[<< wikiquote] Richard J. Daley
Richard J. Daley  (May 15, 1902 – December 20, 1976) was mayor of Chicago, Illinois from 1955 to 1976; 21 years as the undisputed Democratic boss of Chicago and is considered by historians to be the "last of the big city bosses." He played a major role in the history of the Democratic Party, especially with his support of John F. Kennedy in 1960 and of Hubert Humphrey in 1968.


== Quotes ==
The confrontation was not created by the police; the confrontation was created by the people who charged the police. Gentlemen, let's get the thing straight, once and for all. The policeman isn't there to create disorder; the policeman is there to preserve disorder.
Rostow, Cary D.; Robert D. Davis (2004). A Handbook for Psychological Fitness-for-Duty Evaluations in Law Enforcement. Routledge. pp. 18. ISBN 0789023962. 
Said during the civil disorders associated with the Democratic National Convention in 1968.
I'm not the last of the old bosses. I'm the first of the new leaders.
Cohen, Adam; Elizabeth Taylor (2001). American Pharaoh: Mayor Richard J. Daley - His Battle for Chicago and the Nation. Back Bay Books. ISBN 0-3168-3489-0. Even the Lord had skeptical members of his party. One betrayed him, one denied him and one doubted him.
Thurston Clarke (June 2008). The Last Good Campaign. Vanity Fair Online. Retrieved on 2008-10-12.
Said when asked if he thought Robert F. Kennedy could win the Democratic nomination for President in 1968, comparing Kennedy to Judas Iscariot.
Fuck you, you Jew son of a bitch, you lousy mother-fucker, go home.
David Farber (1994). Chicago '68. University of Chicago Press. pp. pg 145(b), pg 249(a). ISBN 0226238016. 
Said to Senator Abe Ribicoff of Connecticut when the Senator challenged Daley's use of force during the 1968 Democratic National Convention.
Good government is good politics and politics is good government.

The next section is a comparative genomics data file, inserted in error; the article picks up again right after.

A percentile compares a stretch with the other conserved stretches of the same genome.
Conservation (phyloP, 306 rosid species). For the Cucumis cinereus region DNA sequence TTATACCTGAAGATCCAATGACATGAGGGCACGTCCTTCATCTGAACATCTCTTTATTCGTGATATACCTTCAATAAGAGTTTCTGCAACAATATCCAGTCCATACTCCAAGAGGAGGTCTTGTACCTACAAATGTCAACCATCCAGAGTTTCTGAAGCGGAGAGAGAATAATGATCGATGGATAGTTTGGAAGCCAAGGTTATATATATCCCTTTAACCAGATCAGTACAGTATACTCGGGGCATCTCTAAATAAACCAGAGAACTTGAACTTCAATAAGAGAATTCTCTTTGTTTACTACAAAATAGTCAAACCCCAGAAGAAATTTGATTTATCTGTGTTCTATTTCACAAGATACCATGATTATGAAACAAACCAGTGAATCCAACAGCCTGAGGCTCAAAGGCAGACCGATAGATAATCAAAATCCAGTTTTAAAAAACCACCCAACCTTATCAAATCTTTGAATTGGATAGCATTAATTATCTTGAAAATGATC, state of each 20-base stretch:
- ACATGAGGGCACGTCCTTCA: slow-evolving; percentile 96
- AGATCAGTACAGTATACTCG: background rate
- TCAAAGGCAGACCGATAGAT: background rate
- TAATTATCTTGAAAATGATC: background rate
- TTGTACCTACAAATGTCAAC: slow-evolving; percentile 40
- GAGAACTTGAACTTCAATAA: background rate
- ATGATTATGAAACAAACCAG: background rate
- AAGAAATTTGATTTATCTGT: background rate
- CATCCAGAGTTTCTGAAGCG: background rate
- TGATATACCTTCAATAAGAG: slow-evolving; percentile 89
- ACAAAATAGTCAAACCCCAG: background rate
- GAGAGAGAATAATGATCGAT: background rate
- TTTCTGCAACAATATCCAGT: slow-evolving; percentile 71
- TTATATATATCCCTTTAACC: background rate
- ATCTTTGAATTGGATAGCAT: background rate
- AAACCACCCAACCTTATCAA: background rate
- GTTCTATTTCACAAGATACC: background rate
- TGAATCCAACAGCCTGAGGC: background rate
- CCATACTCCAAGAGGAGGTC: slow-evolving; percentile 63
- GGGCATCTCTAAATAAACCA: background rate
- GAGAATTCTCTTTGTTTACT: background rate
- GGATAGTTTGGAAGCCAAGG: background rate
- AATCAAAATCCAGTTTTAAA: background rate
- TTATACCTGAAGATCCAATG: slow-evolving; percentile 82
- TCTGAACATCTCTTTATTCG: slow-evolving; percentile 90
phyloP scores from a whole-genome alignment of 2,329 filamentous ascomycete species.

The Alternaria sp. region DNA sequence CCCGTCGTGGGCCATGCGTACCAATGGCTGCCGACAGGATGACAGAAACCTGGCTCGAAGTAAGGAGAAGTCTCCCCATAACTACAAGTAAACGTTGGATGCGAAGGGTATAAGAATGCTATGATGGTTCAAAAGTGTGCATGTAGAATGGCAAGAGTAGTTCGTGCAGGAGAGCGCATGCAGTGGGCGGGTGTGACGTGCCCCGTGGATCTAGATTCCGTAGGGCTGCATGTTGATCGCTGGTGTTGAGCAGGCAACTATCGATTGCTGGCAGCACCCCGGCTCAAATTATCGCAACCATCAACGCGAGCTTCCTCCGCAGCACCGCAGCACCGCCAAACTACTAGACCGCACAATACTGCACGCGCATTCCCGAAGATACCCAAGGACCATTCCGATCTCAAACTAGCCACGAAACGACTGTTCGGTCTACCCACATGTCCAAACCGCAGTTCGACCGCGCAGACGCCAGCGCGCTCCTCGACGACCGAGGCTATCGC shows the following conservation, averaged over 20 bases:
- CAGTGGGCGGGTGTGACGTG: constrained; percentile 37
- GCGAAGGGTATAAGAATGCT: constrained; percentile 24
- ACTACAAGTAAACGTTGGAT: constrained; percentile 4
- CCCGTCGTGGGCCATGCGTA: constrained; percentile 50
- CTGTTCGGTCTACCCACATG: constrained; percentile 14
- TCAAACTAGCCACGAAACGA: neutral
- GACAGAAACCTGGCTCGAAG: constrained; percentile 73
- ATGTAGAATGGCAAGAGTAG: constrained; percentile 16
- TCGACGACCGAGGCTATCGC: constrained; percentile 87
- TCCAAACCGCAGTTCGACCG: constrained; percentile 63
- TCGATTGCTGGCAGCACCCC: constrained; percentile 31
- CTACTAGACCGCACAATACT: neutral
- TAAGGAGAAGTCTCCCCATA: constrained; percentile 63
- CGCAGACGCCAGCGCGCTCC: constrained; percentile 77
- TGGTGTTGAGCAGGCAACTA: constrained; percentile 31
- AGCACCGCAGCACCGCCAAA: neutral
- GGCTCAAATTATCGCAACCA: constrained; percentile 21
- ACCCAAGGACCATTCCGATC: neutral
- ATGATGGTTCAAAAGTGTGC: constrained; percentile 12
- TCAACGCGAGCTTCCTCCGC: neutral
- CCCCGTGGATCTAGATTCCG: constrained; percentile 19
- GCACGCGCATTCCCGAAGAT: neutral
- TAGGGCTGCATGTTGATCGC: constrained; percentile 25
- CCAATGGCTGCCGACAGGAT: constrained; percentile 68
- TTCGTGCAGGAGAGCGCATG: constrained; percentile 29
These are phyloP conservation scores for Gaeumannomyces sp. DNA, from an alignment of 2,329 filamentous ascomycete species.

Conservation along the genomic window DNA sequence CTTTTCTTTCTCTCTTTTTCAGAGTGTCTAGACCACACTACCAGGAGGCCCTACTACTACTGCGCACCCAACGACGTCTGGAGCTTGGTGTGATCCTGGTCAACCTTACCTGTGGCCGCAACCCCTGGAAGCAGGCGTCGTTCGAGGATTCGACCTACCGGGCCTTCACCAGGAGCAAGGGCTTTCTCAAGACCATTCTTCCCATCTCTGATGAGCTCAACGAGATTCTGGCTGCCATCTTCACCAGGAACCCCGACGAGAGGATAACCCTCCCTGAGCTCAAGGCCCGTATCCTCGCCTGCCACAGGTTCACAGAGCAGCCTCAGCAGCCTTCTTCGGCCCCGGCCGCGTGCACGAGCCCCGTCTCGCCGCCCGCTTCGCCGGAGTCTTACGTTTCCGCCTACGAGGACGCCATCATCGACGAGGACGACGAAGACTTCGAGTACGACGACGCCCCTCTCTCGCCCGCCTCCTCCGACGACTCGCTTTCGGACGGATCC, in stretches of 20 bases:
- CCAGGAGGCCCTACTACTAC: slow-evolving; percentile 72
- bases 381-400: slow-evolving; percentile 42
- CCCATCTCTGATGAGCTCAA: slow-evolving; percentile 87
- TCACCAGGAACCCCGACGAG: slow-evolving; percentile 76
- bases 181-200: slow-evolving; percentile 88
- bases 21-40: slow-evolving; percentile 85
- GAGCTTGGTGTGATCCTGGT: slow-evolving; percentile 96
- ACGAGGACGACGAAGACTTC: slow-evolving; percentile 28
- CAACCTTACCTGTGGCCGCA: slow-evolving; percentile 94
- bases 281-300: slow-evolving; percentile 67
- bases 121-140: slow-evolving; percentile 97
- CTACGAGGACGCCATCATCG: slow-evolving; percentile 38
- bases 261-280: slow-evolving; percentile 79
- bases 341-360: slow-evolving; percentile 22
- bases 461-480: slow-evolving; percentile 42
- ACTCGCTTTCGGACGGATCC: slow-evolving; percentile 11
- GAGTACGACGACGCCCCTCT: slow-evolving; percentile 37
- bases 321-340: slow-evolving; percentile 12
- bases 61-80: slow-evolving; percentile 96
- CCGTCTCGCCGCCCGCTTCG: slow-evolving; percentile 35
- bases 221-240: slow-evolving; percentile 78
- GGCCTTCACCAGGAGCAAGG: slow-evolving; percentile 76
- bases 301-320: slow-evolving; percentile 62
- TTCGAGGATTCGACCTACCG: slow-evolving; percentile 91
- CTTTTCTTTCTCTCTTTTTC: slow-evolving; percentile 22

Paul Michael Green; Melvin G. Holli (1995). The Mayors: The Chicago Political Tradition. Southern Illinois University Press. pp. 144. ISBN 0809319616. 
An ofttimes repeated maxim of Daley's to describe his view on the inseparability of politics and government.
I have conferred with the superintendent of police this morning and I gave him instructions that an order be issued by him immediately and under his signature to shoot to kill any arsonist or anyone with a Molotov cocktail in his hand.
David Farber (1994). Chicago '68. University of Chicago Press. pp. pg 145(b), pg 249(a). ISBN 0226238016. 
Stated one week following the April 1968 Chicago riots to the people of Chicago because of his dissatisfaction with the minimum use of force employed by Police Superintendent James B. Conlisk in dealing with rioters.
They have vilified me, they have crucified me; yes, they have even criticized me.
Schmidt, William (February 2, 1989). "Chicago Journal; Syntax Is a Loser in Mayoral Race". The New York Times. Retrieved on 2008-10-12. 
A statement he once made in response to criticisms, alluding that he treated criticism on par with vilification and crucifixion.
If a man can't put his arms around his sons and help them, then what's the world coming to?
Staff Reporter (January 1977). The Man Who Made Chicago Work. Time Magazine Online. Retrieved on 2008-10-12.
Response to criticism for steering millions of dollars in city insurance to an agency where his son worked.


== External links ==